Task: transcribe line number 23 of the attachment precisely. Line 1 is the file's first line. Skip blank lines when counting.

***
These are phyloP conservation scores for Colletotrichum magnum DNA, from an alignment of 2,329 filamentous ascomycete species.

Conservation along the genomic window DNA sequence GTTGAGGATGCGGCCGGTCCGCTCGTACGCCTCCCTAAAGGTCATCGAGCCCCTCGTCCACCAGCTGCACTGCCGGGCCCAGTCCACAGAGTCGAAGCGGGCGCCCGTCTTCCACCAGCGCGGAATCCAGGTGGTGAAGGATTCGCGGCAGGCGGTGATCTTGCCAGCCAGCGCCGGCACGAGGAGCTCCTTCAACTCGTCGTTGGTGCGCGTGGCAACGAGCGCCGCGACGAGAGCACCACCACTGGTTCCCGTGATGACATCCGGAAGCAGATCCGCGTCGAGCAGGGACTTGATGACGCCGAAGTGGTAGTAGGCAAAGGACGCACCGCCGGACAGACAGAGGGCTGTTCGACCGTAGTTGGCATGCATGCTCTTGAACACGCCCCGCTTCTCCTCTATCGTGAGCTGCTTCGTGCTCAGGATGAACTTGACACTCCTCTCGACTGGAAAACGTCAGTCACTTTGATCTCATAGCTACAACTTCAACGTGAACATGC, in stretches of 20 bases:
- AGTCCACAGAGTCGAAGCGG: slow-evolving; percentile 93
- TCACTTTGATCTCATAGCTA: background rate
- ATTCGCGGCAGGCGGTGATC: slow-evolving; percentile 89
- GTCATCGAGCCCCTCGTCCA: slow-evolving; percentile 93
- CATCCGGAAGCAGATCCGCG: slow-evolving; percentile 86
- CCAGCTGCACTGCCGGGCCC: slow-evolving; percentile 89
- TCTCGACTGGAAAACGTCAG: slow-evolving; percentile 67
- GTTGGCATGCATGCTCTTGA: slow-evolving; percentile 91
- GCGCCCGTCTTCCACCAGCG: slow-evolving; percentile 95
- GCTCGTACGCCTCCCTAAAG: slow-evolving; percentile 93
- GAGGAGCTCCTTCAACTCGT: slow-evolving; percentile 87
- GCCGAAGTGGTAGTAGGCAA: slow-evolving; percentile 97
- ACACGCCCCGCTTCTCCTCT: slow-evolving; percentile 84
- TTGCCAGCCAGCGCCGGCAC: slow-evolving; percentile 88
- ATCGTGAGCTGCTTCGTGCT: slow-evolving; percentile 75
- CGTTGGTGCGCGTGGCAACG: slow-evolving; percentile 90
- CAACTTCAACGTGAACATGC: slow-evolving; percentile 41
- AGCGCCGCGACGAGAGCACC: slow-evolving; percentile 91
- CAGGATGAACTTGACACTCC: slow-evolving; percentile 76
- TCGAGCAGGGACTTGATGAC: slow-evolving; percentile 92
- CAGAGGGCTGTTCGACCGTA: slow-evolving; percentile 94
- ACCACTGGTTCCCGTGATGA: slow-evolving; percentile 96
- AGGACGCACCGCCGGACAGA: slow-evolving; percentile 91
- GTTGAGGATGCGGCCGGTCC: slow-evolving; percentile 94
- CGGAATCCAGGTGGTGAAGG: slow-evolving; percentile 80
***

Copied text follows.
- CAGAGGGCTGTTCGACCGTA: slow-evolving; percentile 94